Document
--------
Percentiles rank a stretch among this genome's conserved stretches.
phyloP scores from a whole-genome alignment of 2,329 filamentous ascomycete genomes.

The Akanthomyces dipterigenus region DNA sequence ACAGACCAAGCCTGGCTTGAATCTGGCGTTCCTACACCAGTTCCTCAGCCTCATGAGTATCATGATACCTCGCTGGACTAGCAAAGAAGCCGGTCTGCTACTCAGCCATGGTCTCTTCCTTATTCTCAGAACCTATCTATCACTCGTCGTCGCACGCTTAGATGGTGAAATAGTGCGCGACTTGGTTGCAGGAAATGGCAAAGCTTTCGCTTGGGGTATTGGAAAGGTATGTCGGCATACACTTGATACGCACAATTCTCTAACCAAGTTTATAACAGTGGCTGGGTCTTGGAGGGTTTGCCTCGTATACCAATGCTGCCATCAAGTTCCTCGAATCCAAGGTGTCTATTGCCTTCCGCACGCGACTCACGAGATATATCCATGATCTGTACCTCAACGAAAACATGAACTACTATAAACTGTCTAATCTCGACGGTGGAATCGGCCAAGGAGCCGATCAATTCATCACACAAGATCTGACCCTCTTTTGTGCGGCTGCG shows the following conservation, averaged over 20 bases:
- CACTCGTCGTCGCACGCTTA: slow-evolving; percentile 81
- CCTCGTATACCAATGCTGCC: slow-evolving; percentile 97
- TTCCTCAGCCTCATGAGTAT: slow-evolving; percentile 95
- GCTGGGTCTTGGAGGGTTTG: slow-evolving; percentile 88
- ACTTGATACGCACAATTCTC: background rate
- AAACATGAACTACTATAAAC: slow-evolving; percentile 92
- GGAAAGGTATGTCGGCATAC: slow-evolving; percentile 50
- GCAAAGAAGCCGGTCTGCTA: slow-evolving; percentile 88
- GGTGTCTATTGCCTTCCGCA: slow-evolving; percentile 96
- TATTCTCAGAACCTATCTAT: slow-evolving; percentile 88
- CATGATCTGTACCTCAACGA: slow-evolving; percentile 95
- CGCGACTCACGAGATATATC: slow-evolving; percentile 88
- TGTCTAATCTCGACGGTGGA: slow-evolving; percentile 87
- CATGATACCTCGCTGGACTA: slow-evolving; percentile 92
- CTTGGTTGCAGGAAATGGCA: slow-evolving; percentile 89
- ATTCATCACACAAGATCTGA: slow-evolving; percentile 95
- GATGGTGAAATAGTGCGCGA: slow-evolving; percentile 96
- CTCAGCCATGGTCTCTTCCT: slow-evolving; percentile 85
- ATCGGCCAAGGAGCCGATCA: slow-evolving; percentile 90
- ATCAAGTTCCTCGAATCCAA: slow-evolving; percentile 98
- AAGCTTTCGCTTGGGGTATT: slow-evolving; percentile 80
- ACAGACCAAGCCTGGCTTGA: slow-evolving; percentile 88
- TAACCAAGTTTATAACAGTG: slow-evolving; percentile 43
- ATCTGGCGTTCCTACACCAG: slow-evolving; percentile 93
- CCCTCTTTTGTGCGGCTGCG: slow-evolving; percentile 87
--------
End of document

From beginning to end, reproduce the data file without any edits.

Percentiles rank a stretch among this genome's conserved stretches.
phyloP scores from a whole-genome alignment of 2,329 filamentous ascomycete genomes.

The Akanthomyces dipterigenus region DNA sequence ACAGACCAAGCCTGGCTTGAATCTGGCGTTCCTACACCAGTTCCTCAGCCTCATGAGTATCATGATACCTCGCTGGACTAGCAAAGAAGCCGGTCTGCTACTCAGCCATGGTCTCTTCCTTATTCTCAGAACCTATCTATCACTCGTCGTCGCACGCTTAGATGGTGAAATAGTGCGCGACTTGGTTGCAGGAAATGGCAAAGCTTTCGCTTGGGGTATTGGAAAGGTATGTCGGCATACACTTGATACGCACAATTCTCTAACCAAGTTTATAACAGTGGCTGGGTCTTGGAGGGTTTGCCTCGTATACCAATGCTGCCATCAAGTTCCTCGAATCCAAGGTGTCTATTGCCTTCCGCACGCGACTCACGAGATATATCCATGATCTGTACCTCAACGAAAACATGAACTACTATAAACTGTCTAATCTCGACGGTGGAATCGGCCAAGGAGCCGATCAATTCATCACACAAGATCTGACCCTCTTTTGTGCGGCTGCG shows the following conservation, averaged over 20 bases:
- CACTCGTCGTCGCACGCTTA: slow-evolving; percentile 81
- CCTCGTATACCAATGCTGCC: slow-evolving; percentile 97
- TTCCTCAGCCTCATGAGTAT: slow-evolving; percentile 95
- GCTGGGTCTTGGAGGGTTTG: slow-evolving; percentile 88
- ACTTGATACGCACAATTCTC: background rate
- AAACATGAACTACTATAAAC: slow-evolving; percentile 92
- GGAAAGGTATGTCGGCATAC: slow-evolving; percentile 50
- GCAAAGAAGCCGGTCTGCTA: slow-evolving; percentile 88
- GGTGTCTATTGCCTTCCGCA: slow-evolving; percentile 96
- TATTCTCAGAACCTATCTAT: slow-evolving; percentile 88
- CATGATCTGTACCTCAACGA: slow-evolving; percentile 95
- CGCGACTCACGAGATATATC: slow-evolving; percentile 88
- TGTCTAATCTCGACGGTGGA: slow-evolving; percentile 87
- CATGATACCTCGCTGGACTA: slow-evolving; percentile 92
- CTTGGTTGCAGGAAATGGCA: slow-evolving; percentile 89
- ATTCATCACACAAGATCTGA: slow-evolving; percentile 95
- GATGGTGAAATAGTGCGCGA: slow-evolving; percentile 96
- CTCAGCCATGGTCTCTTCCT: slow-evolving; percentile 85
- ATCGGCCAAGGAGCCGATCA: slow-evolving; percentile 90
- ATCAAGTTCCTCGAATCCAA: slow-evolving; percentile 98
- AAGCTTTCGCTTGGGGTATT: slow-evolving; percentile 80
- ACAGACCAAGCCTGGCTTGA: slow-evolving; percentile 88
- TAACCAAGTTTATAACAGTG: slow-evolving; percentile 43
- ATCTGGCGTTCCTACACCAG: slow-evolving; percentile 93
- CCCTCTTTTGTGCGGCTGCG: slow-evolving; percentile 87